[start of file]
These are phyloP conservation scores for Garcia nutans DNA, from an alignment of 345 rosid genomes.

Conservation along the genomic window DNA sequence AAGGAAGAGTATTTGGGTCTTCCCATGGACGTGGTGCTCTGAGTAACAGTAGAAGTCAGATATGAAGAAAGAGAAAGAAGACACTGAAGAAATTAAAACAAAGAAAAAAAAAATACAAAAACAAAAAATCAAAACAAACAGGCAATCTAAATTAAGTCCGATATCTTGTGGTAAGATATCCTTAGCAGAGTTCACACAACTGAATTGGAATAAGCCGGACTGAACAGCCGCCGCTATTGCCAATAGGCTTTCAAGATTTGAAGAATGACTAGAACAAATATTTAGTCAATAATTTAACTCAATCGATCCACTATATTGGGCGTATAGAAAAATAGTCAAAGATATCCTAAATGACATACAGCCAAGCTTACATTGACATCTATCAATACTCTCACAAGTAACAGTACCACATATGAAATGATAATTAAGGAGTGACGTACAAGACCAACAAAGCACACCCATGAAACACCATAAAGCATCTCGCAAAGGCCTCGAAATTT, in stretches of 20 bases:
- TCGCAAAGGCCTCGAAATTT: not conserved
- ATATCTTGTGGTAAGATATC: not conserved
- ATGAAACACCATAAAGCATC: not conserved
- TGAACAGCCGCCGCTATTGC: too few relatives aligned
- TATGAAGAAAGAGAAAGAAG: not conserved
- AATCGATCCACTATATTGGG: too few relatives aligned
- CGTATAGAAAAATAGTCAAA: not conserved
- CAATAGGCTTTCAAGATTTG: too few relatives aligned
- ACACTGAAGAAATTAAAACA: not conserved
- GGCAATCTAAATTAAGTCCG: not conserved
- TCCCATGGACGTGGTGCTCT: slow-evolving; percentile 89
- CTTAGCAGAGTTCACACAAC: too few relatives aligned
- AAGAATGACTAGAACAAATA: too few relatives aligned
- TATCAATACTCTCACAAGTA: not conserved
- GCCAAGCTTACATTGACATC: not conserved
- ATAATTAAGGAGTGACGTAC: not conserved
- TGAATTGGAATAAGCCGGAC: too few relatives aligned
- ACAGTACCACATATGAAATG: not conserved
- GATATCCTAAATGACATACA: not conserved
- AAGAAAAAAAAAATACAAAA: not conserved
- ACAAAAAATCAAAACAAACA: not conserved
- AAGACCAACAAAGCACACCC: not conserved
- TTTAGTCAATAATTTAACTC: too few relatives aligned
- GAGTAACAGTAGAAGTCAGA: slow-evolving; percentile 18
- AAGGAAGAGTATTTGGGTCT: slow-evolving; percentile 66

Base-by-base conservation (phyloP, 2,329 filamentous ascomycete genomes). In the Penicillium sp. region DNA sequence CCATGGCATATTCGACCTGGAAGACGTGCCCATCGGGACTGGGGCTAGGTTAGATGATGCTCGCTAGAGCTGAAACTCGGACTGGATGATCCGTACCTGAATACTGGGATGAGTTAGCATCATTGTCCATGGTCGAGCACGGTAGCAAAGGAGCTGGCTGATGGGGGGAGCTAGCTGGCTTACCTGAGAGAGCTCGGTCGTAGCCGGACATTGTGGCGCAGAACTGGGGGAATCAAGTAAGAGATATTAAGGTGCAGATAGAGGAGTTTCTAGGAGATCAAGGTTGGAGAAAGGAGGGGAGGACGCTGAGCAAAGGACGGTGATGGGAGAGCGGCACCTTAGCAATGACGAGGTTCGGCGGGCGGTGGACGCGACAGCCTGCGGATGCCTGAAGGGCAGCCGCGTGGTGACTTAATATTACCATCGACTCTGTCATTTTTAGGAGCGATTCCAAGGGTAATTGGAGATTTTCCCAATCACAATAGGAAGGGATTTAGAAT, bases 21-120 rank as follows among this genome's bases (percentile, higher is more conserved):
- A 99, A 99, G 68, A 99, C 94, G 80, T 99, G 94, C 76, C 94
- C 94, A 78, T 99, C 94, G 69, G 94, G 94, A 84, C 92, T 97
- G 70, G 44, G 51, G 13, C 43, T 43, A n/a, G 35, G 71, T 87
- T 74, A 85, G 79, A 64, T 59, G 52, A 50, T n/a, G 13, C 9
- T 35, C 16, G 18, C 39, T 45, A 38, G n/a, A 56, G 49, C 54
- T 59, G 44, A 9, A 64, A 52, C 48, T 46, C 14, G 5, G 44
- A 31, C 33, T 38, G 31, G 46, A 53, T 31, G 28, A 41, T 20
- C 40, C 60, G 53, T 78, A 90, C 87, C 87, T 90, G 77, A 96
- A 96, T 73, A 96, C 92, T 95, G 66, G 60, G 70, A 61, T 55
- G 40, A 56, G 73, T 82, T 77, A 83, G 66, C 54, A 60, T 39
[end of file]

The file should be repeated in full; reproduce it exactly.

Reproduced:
These are phyloP conservation scores for Garcia nutans DNA, from an alignment of 345 rosid genomes.

Conservation along the genomic window DNA sequence AAGGAAGAGTATTTGGGTCTTCCCATGGACGTGGTGCTCTGAGTAACAGTAGAAGTCAGATATGAAGAAAGAGAAAGAAGACACTGAAGAAATTAAAACAAAGAAAAAAAAAATACAAAAACAAAAAATCAAAACAAACAGGCAATCTAAATTAAGTCCGATATCTTGTGGTAAGATATCCTTAGCAGAGTTCACACAACTGAATTGGAATAAGCCGGACTGAACAGCCGCCGCTATTGCCAATAGGCTTTCAAGATTTGAAGAATGACTAGAACAAATATTTAGTCAATAATTTAACTCAATCGATCCACTATATTGGGCGTATAGAAAAATAGTCAAAGATATCCTAAATGACATACAGCCAAGCTTACATTGACATCTATCAATACTCTCACAAGTAACAGTACCACATATGAAATGATAATTAAGGAGTGACGTACAAGACCAACAAAGCACACCCATGAAACACCATAAAGCATCTCGCAAAGGCCTCGAAATTT, in stretches of 20 bases:
- TCGCAAAGGCCTCGAAATTT: not conserved
- ATATCTTGTGGTAAGATATC: not conserved
- ATGAAACACCATAAAGCATC: not conserved
- TGAACAGCCGCCGCTATTGC: too few relatives aligned
- TATGAAGAAAGAGAAAGAAG: not conserved
- AATCGATCCACTATATTGGG: too few relatives aligned
- CGTATAGAAAAATAGTCAAA: not conserved
- CAATAGGCTTTCAAGATTTG: too few relatives aligned
- ACACTGAAGAAATTAAAACA: not conserved
- GGCAATCTAAATTAAGTCCG: not conserved
- TCCCATGGACGTGGTGCTCT: slow-evolving; percentile 89
- CTTAGCAGAGTTCACACAAC: too few relatives aligned
- AAGAATGACTAGAACAAATA: too few relatives aligned
- TATCAATACTCTCACAAGTA: not conserved
- GCCAAGCTTACATTGACATC: not conserved
- ATAATTAAGGAGTGACGTAC: not conserved
- TGAATTGGAATAAGCCGGAC: too few relatives aligned
- ACAGTACCACATATGAAATG: not conserved
- GATATCCTAAATGACATACA: not conserved
- AAGAAAAAAAAAATACAAAA: not conserved
- ACAAAAAATCAAAACAAACA: not conserved
- AAGACCAACAAAGCACACCC: not conserved
- TTTAGTCAATAATTTAACTC: too few relatives aligned
- GAGTAACAGTAGAAGTCAGA: slow-evolving; percentile 18
- AAGGAAGAGTATTTGGGTCT: slow-evolving; percentile 66

Base-by-base conservation (phyloP, 2,329 filamentous ascomycete genomes). In the Penicillium sp. region DNA sequence CCATGGCATATTCGACCTGGAAGACGTGCCCATCGGGACTGGGGCTAGGTTAGATGATGCTCGCTAGAGCTGAAACTCGGACTGGATGATCCGTACCTGAATACTGGGATGAGTTAGCATCATTGTCCATGGTCGAGCACGGTAGCAAAGGAGCTGGCTGATGGGGGGAGCTAGCTGGCTTACCTGAGAGAGCTCGGTCGTAGCCGGACATTGTGGCGCAGAACTGGGGGAATCAAGTAAGAGATATTAAGGTGCAGATAGAGGAGTTTCTAGGAGATCAAGGTTGGAGAAAGGAGGGGAGGACGCTGAGCAAAGGACGGTGATGGGAGAGCGGCACCTTAGCAATGACGAGGTTCGGCGGGCGGTGGACGCGACAGCCTGCGGATGCCTGAAGGGCAGCCGCGTGGTGACTTAATATTACCATCGACTCTGTCATTTTTAGGAGCGATTCCAAGGGTAATTGGAGATTTTCCCAATCACAATAGGAAGGGATTTAGAAT, bases 21-120 rank as follows among this genome's bases (percentile, higher is more conserved):
- A 99, A 99, G 68, A 99, C 94, G 80, T 99, G 94, C 76, C 94
- C 94, A 78, T 99, C 94, G 69, G 94, G 94, A 84, C 92, T 97
- G 70, G 44, G 51, G 13, C 43, T 43, A n/a, G 35, G 71, T 87
- T 74, A 85, G 79, A 64, T 59, G 52, A 50, T n/a, G 13, C 9
- T 35, C 16, G 18, C 39, T 45, A 38, G n/a, A 56, G 49, C 54
- T 59, G 44, A 9, A 64, A 52, C 48, T 46, C 14, G 5, G 44
- A 31, C 33, T 38, G 31, G 46, A 53, T 31, G 28, A 41, T 20
- C 40, C 60, G 53, T 78, A 90, C 87, C 87, T 90, G 77, A 96
- A 96, T 73, A 96, C 92, T 95, G 66, G 60, G 70, A 61, T 55
- G 40, A 56, G 73, T 82, T 77, A 83, G 66, C 54, A 60, T 39